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Youth Demand a FAB Treaty in Copenhagen

Posted On Friday, February 19, 2010 by Danielle | | 0 comments

Today wraps up the end of the first week of negotiations in Copenhagen. It's been a great time here, and a lot of good work has been accomplished. The youth have been an impressive positive force throughout the week and we have received a lot of recognition for our efforts, professionalism, energy and creativity. I think it's a great time to take inventory of what has happened, and to reiterate our position as youth on these negotiations. Monday, December 7th: - Opening session of COP15 with IPCC Chairman Dr. Rajendra Pachauri, UN Secretariat Yvo de Boer, COP15 President Connie Hedegaard and others. - First International Youth Climate Movement action- Flash Mob Dance!  Watch the video:


Tuesday, December 8th: - Youth have high-level briefing with Chair of the Ad Hoc Working Group on Long-term Cooperative Action Michael Zammit-Cutajar, and John Ashe, Chair of the UN group discussing rich countries’ emissions. - Youth and NGOs meet with EPA Administrator Lisa Jackson, Deputy Special Envoy for Climate Change Jonathan Pershing, and Assistant Secretary of Energy for Policy and International Affairs David Sandelow for an off-the-record meeting.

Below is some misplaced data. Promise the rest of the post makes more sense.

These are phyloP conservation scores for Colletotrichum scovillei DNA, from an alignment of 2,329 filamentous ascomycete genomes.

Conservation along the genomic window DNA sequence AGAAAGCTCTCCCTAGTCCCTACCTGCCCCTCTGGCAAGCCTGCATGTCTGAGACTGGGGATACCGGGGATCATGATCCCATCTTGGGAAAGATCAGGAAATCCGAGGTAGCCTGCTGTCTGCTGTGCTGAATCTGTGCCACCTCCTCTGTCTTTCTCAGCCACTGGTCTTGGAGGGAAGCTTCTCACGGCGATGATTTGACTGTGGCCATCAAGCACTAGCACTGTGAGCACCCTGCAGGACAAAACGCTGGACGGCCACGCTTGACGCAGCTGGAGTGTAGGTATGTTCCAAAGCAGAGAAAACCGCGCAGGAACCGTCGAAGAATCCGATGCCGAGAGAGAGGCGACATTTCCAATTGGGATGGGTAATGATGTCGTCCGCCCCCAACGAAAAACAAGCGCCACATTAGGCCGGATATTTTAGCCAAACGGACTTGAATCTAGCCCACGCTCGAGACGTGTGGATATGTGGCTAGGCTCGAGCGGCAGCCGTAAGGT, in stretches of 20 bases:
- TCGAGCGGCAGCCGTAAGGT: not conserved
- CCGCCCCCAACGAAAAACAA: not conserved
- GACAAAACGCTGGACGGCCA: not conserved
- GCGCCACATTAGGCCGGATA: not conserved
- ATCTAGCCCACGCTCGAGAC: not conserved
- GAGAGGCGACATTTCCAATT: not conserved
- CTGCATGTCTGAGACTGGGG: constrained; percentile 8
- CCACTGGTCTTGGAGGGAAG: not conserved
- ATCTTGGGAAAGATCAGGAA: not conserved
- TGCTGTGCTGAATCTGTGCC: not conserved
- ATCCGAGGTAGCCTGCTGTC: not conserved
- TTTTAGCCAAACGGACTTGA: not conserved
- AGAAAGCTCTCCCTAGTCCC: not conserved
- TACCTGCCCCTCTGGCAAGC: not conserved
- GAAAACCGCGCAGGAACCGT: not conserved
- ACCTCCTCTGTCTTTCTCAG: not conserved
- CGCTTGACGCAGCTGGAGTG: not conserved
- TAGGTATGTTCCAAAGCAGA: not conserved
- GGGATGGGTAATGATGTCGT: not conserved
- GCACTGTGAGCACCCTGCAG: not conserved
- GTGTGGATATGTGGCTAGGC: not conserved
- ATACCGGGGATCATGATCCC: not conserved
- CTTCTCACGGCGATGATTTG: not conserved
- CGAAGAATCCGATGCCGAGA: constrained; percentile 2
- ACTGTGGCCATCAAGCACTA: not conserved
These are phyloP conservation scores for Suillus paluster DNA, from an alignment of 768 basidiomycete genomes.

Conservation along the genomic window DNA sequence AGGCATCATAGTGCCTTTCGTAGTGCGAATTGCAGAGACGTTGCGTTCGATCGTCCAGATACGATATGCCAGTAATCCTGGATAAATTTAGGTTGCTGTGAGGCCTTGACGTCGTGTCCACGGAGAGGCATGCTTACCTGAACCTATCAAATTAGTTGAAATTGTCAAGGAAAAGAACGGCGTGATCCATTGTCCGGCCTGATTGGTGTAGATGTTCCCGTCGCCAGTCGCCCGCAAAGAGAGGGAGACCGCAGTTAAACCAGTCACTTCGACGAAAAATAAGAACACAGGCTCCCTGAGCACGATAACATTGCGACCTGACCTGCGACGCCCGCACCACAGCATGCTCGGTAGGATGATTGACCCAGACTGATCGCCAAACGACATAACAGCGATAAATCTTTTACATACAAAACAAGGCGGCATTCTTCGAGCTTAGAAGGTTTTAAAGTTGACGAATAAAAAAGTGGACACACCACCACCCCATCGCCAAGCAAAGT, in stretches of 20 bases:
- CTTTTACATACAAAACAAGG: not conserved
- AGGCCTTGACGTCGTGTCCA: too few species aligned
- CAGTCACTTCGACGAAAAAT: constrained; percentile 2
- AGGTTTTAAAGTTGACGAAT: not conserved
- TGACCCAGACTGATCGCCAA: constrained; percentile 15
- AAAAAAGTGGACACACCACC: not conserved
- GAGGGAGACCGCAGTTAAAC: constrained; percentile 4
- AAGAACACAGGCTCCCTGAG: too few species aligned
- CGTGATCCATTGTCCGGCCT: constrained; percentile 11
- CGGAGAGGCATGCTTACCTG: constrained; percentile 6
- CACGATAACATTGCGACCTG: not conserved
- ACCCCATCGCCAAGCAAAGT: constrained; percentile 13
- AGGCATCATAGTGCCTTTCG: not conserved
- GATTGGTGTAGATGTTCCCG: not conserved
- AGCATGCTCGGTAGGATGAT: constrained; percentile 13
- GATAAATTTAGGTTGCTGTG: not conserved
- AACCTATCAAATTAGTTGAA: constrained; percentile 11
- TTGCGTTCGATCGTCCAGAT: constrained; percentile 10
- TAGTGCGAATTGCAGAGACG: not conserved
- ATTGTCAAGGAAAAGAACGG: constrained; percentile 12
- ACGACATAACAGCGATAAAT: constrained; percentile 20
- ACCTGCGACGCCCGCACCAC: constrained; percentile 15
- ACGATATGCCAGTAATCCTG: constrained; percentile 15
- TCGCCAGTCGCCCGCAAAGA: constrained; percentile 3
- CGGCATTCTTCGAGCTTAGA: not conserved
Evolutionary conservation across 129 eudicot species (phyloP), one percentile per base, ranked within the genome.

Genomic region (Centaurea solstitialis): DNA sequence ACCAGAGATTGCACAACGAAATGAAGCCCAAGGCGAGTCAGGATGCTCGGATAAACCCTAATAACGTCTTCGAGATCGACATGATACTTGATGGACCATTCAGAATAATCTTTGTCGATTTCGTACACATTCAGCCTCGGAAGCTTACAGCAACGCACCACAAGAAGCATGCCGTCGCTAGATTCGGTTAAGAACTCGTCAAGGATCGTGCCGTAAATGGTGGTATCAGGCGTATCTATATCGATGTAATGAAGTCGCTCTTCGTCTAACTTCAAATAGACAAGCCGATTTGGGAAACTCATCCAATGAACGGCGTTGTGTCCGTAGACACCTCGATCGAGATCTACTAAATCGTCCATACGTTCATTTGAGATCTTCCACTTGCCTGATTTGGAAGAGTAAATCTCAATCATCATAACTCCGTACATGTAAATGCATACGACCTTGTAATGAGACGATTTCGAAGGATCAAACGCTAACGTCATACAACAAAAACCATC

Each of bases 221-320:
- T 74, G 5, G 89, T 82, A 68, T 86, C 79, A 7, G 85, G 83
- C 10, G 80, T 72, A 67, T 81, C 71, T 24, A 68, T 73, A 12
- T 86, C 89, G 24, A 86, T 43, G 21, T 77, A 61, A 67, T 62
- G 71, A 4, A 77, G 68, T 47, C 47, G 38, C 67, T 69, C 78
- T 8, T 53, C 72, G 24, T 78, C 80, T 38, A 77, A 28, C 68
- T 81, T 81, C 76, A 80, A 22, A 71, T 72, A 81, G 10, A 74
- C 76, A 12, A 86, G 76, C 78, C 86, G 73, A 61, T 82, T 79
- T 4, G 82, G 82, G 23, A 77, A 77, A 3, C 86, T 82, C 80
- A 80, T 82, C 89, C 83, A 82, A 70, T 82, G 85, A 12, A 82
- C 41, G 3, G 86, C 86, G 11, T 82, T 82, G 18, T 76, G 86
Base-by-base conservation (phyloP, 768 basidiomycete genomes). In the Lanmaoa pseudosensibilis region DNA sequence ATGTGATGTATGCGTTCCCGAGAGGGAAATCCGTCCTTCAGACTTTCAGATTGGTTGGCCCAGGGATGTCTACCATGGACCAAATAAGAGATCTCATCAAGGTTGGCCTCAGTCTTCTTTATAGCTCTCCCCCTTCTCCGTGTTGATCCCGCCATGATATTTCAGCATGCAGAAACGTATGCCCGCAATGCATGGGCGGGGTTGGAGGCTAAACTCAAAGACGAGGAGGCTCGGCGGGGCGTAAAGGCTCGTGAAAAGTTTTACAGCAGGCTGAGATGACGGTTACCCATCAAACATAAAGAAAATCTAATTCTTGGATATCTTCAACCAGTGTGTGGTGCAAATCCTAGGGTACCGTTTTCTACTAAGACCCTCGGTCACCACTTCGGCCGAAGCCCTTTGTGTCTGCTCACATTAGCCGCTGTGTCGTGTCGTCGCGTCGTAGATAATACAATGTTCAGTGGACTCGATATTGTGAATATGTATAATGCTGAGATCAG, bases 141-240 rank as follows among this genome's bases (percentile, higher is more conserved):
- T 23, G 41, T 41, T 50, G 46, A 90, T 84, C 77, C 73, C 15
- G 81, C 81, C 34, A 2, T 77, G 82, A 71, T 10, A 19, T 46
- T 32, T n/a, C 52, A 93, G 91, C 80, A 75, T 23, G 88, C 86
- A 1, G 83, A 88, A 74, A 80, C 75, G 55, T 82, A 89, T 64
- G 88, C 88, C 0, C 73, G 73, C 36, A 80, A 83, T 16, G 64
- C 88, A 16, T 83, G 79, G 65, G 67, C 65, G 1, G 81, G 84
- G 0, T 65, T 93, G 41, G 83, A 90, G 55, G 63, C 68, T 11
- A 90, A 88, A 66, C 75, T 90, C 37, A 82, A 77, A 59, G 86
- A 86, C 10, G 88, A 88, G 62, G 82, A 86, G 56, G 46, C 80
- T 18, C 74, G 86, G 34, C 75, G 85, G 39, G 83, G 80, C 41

Wednesday, December 9th: - Rapid Response team is created! The US Youth are calling friends back home to get them to engage their Senators to vote for domestic climate legislation based on science. Tuvalu protests Danish leaked text outside of a plenary session.  

Thursday, December 10th: - Young and Future Generations Day: 1,000 youth wore bright orange t-shirts that read "How Old Will You Be in 2050?" and "Don't Bracket Our Future" bringing light to the issue that youth will bare the brunt of climate change. - Indian Youth Representative gives amazing speech at meeting with Yvo de Boer - watch the video: http://www.youtube.com/willsteger1#p/search/0/4XTr2VEhIBY

 US and Chinese youth meet to discuss commonalities between our countries and develop strategic positions and actions for the negotiations. Watch the resulting press conference: http://www.youtube.com/willsteger1#p/search/0/4lLvpC4Ky9M

Friday, December 11th: Saturday, December 12th: - Biggest march around climate change ever. The streets of Copenhagen were a sea of lights when over 100,000 people joined together in a march for international awareness of climate change issues and calling for a legally binding treaty at the end of this week based on science. Watch the video: http://www.youtube.com/willsteger1#p/search/0/jsSreaR3O0Y

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UN Climate Change Summit Take 15 And....Action

Posted On Friday, February 19, 2010 by Aurora C | | 0 comments

So many things are happening at the U.N. Climate Change Summit - it will make your head spin! Bringing awareness and attention to an issue or group can be done in many ways. "Actions" are a large part of the Climate Change Summit and in making statements worldwide. Particular planned actions with different organizations and groups must be planned, requested and approved by U.N. with certain regulations and guidelines for all. I just wanted to share some amazing action photos with you here.